US officials study virus link to birth defects
US health officials are stepping up efforts to study the link between infections from a mosquito-borne virus and birth defects in infants.
They are investigating the Zika virus amid predictions that it will circulate widely in the United States during warmer months.
The National Institutes of Health called on Tuesday for the intensified efforts, citing a study estimating that the virus could reach regions where 60 percent of the US population lives.
The virus has been linked to brain damage in thousands of babies in Brazil.
There is no vaccine or treatment for Zika, a close cousin of dengue and chikungunya, which causes mild fever and a rash. An estimated 80 percent of people infected have no symptoms, making it diffi for pregnant women to know whether they have been infected.
On Tuesday, US President Barack Obama called for the rapid development of tests, vaccines and treatments to fight the Zika virus.
“The president emphasized the need to accelerate research efforts to make available better diagnostic tests, to develop vaccines and therapeutics, and to ensure that all Americans have information about the virus,” the White House said in a statement.
Health officials in Virginia said a resident from the state who traveled outside the US had tested positive for the virus.
The adult traveled recently to a country where Zika virus transmission was ongoing and the infection was confirmed through testing by the US Centers for Disease Control and Prevention, the Virginia Department of Health said.
In China, health authorities are tracking the spread of the Zika virus, He Xiong, deputy director of the Beijing Center for Disease Prevention and Control, said on Wednesday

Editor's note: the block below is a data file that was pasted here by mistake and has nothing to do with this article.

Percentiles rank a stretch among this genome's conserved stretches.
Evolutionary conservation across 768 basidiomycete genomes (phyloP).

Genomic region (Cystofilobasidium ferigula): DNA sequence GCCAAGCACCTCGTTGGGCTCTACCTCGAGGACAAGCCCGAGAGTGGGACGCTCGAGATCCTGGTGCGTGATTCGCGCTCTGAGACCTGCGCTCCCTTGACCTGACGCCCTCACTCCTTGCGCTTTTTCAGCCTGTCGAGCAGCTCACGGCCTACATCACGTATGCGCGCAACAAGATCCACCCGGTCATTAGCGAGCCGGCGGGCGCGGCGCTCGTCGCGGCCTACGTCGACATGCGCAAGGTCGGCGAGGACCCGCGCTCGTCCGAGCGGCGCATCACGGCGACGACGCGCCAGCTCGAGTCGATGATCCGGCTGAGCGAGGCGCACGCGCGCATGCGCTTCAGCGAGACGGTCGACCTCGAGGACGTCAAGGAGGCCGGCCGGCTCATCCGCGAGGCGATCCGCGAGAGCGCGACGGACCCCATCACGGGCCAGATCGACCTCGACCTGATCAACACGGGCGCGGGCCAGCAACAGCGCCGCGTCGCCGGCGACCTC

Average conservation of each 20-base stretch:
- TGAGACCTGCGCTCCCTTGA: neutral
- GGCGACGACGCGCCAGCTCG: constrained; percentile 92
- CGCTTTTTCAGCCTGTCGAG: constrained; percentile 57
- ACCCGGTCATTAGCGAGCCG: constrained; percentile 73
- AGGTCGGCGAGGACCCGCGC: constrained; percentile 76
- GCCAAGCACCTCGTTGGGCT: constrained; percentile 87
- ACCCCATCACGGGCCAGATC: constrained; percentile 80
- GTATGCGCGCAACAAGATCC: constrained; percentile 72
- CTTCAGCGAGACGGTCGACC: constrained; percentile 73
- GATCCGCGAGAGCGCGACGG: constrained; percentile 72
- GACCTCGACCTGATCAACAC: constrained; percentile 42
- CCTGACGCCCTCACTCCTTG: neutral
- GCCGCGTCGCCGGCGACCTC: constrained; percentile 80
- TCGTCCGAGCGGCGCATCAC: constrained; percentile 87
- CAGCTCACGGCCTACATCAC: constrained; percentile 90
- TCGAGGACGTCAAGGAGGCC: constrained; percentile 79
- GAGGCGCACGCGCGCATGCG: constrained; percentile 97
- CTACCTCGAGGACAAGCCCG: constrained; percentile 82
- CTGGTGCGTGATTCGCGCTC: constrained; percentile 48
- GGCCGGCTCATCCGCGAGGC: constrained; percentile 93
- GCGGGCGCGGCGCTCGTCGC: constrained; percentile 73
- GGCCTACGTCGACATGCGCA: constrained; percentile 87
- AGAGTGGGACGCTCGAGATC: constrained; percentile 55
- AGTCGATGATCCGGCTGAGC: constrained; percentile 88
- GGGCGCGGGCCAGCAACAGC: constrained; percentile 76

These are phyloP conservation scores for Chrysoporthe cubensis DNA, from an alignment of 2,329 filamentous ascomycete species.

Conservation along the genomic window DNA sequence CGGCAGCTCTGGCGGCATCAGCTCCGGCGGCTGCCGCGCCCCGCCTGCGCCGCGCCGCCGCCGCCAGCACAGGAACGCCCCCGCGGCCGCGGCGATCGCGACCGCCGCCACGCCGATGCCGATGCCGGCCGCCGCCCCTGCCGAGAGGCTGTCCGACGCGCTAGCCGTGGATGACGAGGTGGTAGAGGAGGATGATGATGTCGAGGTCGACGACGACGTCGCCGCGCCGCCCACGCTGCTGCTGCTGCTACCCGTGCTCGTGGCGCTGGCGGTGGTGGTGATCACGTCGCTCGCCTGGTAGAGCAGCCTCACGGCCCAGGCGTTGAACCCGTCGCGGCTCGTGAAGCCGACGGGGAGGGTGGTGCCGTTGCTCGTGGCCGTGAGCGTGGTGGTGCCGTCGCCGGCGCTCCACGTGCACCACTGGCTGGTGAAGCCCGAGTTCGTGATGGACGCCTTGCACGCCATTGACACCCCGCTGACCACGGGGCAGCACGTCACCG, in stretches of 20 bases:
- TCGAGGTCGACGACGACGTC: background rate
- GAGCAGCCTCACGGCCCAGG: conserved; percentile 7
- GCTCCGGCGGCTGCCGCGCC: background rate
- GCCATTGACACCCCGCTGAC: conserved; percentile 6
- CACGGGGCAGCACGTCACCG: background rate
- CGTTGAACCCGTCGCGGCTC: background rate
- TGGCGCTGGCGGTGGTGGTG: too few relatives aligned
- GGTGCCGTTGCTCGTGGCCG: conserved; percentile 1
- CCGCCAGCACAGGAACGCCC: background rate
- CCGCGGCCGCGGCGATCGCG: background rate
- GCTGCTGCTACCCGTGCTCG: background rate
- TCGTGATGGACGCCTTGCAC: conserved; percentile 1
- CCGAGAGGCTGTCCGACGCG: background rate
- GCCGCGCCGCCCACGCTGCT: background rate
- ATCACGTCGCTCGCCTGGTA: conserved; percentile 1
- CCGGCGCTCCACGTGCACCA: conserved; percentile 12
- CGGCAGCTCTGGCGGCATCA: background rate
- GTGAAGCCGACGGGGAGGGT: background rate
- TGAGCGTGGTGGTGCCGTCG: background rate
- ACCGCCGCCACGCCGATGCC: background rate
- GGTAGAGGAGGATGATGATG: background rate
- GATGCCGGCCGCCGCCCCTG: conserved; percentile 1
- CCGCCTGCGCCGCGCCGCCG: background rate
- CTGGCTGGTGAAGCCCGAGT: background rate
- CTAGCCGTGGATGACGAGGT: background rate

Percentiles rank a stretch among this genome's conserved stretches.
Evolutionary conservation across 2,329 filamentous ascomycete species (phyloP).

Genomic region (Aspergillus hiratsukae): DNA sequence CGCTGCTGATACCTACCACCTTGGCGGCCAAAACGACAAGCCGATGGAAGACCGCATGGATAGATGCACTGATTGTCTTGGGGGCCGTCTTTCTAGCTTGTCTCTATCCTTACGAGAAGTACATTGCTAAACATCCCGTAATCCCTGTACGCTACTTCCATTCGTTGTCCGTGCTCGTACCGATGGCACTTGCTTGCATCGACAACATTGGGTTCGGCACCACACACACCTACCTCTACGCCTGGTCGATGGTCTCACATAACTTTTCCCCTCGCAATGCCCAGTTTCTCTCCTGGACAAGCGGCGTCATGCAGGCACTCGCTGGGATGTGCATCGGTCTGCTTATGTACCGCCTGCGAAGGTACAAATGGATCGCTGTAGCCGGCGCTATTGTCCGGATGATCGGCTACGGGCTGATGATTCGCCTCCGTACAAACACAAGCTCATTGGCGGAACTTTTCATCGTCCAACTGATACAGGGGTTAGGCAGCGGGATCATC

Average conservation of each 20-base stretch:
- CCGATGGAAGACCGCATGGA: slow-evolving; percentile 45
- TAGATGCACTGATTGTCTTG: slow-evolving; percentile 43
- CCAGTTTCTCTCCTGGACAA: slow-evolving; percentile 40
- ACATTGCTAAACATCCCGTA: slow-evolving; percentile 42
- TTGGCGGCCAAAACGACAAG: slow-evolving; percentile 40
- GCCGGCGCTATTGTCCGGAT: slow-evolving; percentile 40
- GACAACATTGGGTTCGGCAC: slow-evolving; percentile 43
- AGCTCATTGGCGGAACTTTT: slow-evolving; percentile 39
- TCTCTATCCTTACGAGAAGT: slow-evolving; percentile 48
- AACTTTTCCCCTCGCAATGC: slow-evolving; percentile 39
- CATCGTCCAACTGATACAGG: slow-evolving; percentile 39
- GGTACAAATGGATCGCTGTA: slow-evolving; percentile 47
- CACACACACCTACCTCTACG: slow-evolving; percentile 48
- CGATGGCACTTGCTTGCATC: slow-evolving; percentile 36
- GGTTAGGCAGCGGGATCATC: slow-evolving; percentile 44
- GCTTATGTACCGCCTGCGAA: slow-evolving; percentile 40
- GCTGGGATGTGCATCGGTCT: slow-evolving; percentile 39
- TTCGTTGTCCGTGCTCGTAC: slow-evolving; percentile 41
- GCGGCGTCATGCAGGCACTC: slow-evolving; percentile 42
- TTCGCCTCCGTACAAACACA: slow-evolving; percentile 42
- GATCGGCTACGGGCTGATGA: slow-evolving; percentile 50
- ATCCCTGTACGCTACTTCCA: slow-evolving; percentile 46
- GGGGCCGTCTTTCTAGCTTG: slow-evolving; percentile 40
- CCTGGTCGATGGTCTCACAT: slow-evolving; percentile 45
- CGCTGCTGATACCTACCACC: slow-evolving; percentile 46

“We are fully prepared and will take effective measures in case it spreads to China,” he said, adding that the virus has not been found in the country, but people should remain alert.
In Panama, authorities said that by Saturday, the northeast community of Guna Yala had registered 42 cases of the Zika virus.
A Danish tourist returning from Latin America has also been diagnosed with the virus.
Concepcion Picciotto, a woman known for her decades of protesting against nuclear proliferation and other world issues from a peace camp across the street from the White House, died on Monday in Washington at the age of 80. Picciotto, also known as Connie and Conchita, had been camping out in Lafayette Square since 1981. Many Chinese also remembered her well. “I am so sad to hear that. I admired her strong conviction,” said Qiao Ling, a Chinese tourist. The group that organizes the installation said in a statement on Tuesday that Picciotto held the vigil the longest of any volunteer. Inset: Picciotto protesting outside the White House on April 24, 2011. Right: flowers placed by mourners on Tuesday outside the peace camp set up by Picciotto.